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Children of parents with mood and psychotic disorders are at elevated risk for a range of behavioral and emotional problems. However, as the usual reporter of psychopathology in children is the parent, reports of early problems in children of parents with mood and psychotic disorders may be biased by the parents' own experience of mental illness and their mental state.
Independent observers rated psychopathology using the Test Observation Form in 378 children and youth between the ages of 4 and 24 (mean = 11.01, s.d. = 4.40) who had a parent with major depressive disorder, bipolar disorder, schizophrenia, or no history of mood and psychotic disorders.
Observed attentional problems were elevated in offspring of parents with major depressive disorder, bipolar disorder and schizophrenia (effect sizes ranging between 0.31 and 0.56). Oppositional behavior and language/thought problems showed variable degrees of elevation (effect sizes 0.17 to 0.57) across the three high-risk groups, with the greatest difficulties observed in offspring of parents with bipolar disorder. Observed anxiety was increased in offspring of parents with major depressive disorder and bipolar disorder (effect sizes 0.19 and 0.25 respectively) but not in offspring of parents with schizophrenia.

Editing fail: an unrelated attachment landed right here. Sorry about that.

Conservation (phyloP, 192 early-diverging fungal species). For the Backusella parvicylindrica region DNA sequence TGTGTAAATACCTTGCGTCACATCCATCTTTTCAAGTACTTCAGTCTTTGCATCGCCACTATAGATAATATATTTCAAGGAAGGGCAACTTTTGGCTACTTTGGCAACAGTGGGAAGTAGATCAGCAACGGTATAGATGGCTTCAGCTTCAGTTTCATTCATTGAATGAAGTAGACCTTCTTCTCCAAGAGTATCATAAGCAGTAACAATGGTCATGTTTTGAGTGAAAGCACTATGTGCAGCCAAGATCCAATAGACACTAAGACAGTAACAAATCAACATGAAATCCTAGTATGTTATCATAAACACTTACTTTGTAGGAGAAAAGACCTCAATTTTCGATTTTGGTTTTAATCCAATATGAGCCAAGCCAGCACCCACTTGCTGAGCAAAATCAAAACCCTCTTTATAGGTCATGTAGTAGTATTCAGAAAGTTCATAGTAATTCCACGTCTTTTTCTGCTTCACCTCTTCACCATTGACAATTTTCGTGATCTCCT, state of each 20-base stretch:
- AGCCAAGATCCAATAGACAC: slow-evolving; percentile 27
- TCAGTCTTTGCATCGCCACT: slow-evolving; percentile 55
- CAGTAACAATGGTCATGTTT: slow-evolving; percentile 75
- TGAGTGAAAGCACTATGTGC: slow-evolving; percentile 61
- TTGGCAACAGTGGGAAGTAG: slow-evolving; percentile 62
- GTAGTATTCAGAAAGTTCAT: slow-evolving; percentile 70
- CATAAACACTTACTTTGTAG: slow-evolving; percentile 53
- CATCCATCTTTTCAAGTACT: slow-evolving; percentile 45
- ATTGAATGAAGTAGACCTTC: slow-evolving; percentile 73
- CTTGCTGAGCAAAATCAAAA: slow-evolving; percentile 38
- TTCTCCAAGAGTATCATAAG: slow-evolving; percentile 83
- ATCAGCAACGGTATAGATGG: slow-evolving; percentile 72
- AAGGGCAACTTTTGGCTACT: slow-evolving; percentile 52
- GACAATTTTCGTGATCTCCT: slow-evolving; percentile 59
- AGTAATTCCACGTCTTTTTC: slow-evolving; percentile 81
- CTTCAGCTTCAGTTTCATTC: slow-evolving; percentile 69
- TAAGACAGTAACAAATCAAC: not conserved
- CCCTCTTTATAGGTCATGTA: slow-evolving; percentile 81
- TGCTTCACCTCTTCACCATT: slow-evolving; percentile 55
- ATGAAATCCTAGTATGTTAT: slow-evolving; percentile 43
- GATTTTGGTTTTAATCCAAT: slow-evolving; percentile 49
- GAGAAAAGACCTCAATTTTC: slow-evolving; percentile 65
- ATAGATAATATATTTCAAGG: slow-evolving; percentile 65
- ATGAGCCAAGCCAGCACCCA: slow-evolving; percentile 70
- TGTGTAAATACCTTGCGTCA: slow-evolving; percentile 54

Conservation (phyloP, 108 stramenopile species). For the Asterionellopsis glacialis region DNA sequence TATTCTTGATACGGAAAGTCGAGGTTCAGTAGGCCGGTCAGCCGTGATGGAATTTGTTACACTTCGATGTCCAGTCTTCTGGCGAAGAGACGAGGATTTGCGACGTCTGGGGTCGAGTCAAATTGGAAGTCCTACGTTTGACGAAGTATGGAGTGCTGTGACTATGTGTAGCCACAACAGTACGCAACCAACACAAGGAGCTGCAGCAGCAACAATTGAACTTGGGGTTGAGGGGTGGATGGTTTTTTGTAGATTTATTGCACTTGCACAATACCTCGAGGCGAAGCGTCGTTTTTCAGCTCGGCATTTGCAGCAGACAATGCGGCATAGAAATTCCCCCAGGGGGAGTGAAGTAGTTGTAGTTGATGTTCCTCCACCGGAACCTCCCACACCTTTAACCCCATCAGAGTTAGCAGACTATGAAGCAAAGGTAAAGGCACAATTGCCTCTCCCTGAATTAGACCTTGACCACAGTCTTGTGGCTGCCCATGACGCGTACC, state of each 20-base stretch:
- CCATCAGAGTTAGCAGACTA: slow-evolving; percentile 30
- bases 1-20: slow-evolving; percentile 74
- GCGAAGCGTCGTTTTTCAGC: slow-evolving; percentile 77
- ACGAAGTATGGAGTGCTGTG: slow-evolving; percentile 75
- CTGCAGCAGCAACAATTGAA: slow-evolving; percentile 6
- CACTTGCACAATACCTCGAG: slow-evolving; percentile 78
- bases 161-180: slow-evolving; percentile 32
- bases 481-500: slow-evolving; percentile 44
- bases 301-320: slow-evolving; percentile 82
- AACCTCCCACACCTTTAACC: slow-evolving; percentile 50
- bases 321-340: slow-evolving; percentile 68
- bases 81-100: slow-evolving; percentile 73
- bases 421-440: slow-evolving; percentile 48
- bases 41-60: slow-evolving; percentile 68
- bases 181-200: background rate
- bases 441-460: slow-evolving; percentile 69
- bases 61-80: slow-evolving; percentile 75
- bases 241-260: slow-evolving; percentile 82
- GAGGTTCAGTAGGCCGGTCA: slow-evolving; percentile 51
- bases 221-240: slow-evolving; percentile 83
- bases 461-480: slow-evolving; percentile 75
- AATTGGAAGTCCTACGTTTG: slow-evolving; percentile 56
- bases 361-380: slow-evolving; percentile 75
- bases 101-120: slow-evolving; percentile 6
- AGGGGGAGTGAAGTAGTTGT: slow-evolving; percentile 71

Our results suggest that externalizing problems and cognitive and language difficulties may represent a general manifestation of familial risk for mood and psychotic disorders, while anxiety may be a specific marker of liability for mood disorders. Observer assessment may improve early identification of risk and selection of youth who may benefit from targeted prevention.
Despite established clinical associations among major depression (MD), alcohol dependence (AD), and alcohol consumption (AC), the nature of the causal relationship between them is not completely understood. We leveraged genome-wide data from the Psychiatric Genomics Consortium (PGC) and UK Biobank to test for the presence of shared genetic mechanisms and causal relationships among MD, AD, and AC.
Linkage disequilibrium score regression and Mendelian randomization (MR) were performed using genome-wide data from the PGC (MD: 135 458 cases and 344 901 controls; AD: 10 206 cases and 28 480 controls) and UK Biobank (AC-frequency: 438 308 individuals; AC-quantity: 307 098 individuals).
Positive genetic correlation was observed between MD and AD (rgMD−AD = + 0.47, P = 6.6 × 10−10). AC-quantity showed positive genetic correlation with both AD (rgAD−AC quantity = + 0.75, P = 1.8 × 10−14) and MD (rgMD−AC quantity = + 0.14, P = 2.9 × 10−7), while there was negative correlation of AC-frequency with MD (rgMD−AC frequency = −0.17, P = 1.5 × 10−10) and a non-significant result with AD. MR analyses confirmed the presence of pleiotropy among these four traits. However, the MD-AD results reflect a mediated-pleiotropy mechanism (i.e. causal relationship) with an effect of MD on AD (beta = 0.28, P = 1.29 × 10−6). There was no evidence for reverse causation.